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Do higher state taxes cause residents to move away?
While most Americans these days feel that any tax is too high, some could be taking such resentment to the next level.
In a Maryland study, researchers found a net loss of 31,000 residents moving elsewhere between 2007 and 2010. This decrease coincided with a “millionaire’s tax” put forth by Governor Martin O’Malley. Change Maryland, the anti-tax group which released the study, claims that the tax, which imposed a 6.25 rate on those with incomes exceeding $1 million, is partly to blame for this exodus. Essentially, critics of such taxes assert that wealthy individuals and families are moving to states with lower income taxes. The group claims that Florida, which has no state income tax, has especially benefited from the fleeing Marylanders.
But others don’t feel this claim has any weight. For instance, people every year all across the country move to Florida for the weather, too. And what about here in California? The marginal rate for the wealthy is already fairly high, and could increase. Will we see an exodus in our state? Due to Maryland’s irregular size and borders, it has easy access to several states with the same basic geography and climate. That can’t exactly be said here. A move would be drastic.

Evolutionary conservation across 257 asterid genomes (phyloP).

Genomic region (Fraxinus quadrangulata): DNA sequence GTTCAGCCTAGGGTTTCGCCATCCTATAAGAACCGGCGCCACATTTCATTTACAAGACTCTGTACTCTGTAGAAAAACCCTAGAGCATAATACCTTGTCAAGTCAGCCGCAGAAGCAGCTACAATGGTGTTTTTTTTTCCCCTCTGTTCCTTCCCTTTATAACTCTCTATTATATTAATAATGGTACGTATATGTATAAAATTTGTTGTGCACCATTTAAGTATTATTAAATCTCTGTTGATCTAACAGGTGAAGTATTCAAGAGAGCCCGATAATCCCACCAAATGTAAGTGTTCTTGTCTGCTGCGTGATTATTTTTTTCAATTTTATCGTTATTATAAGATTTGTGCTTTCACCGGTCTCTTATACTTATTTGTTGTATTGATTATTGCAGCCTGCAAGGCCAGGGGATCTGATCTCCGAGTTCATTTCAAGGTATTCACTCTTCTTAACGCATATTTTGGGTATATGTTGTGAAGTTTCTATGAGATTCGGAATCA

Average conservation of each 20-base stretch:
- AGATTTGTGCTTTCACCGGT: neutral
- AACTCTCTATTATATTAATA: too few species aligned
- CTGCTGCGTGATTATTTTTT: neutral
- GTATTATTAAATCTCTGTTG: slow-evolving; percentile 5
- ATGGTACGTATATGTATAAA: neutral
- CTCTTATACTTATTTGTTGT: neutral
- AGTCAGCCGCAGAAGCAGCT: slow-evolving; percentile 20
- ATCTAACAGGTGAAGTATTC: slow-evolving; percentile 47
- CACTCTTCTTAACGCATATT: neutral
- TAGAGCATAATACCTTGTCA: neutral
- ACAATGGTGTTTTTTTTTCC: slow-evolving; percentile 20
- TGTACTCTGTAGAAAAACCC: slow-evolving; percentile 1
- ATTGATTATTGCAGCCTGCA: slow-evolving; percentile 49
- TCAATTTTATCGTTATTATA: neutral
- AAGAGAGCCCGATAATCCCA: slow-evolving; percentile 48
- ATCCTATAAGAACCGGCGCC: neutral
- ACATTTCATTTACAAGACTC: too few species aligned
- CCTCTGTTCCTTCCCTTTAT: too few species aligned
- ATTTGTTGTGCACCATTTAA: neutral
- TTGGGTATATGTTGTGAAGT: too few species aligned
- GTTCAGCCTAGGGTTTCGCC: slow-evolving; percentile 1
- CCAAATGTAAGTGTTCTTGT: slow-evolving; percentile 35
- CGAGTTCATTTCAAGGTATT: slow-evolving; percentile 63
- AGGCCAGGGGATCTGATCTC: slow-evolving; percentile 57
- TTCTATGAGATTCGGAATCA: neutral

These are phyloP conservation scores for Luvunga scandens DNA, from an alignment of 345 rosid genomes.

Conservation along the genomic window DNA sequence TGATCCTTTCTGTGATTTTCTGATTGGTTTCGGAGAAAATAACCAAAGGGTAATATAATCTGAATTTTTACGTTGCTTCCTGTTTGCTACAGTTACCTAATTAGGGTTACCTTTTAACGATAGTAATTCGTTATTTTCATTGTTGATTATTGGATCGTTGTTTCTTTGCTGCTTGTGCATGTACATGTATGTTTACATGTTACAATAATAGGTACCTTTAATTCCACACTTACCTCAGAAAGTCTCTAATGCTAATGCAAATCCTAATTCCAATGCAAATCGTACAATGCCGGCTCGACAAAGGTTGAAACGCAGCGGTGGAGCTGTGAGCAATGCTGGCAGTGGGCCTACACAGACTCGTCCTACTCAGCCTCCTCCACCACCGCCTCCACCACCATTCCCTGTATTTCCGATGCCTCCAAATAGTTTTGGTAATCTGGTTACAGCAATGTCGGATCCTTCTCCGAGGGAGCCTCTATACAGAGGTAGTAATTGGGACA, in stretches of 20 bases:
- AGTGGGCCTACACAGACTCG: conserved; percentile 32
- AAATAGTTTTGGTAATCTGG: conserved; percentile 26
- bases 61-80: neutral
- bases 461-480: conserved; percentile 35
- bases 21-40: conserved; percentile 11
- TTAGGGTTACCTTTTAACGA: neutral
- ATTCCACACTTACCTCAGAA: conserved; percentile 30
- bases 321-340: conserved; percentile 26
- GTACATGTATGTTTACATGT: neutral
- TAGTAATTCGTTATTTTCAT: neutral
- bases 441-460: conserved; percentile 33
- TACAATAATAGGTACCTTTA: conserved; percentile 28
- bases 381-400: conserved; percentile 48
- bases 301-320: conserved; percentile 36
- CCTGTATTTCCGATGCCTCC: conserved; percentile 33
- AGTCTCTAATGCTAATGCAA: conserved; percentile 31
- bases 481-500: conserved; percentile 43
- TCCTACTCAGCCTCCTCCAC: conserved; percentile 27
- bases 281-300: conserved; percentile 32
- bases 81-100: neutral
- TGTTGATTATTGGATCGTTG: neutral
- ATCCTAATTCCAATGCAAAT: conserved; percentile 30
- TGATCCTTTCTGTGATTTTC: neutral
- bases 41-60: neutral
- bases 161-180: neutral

You hear about NBA players avoiding certain teams due to high taxes, but do non-professional athletes have the same luxury of choice? Have you ever moved because of taxes? Would you ever give up the weather of the Southland for, heaven forbid, Arizona?
Bill Watkins, Executive Director, Center for Economic Research and Forecasting at Cal Lutheran in Thousand Oaks
Kirk Stark, Vice Dean and Professor of Law at the UCLA School of Law and faculty coordinator of the UCLA Colloquium on Tax Policy & Public Finance, an interdisciplinary workshop designed to explore leading research on taxation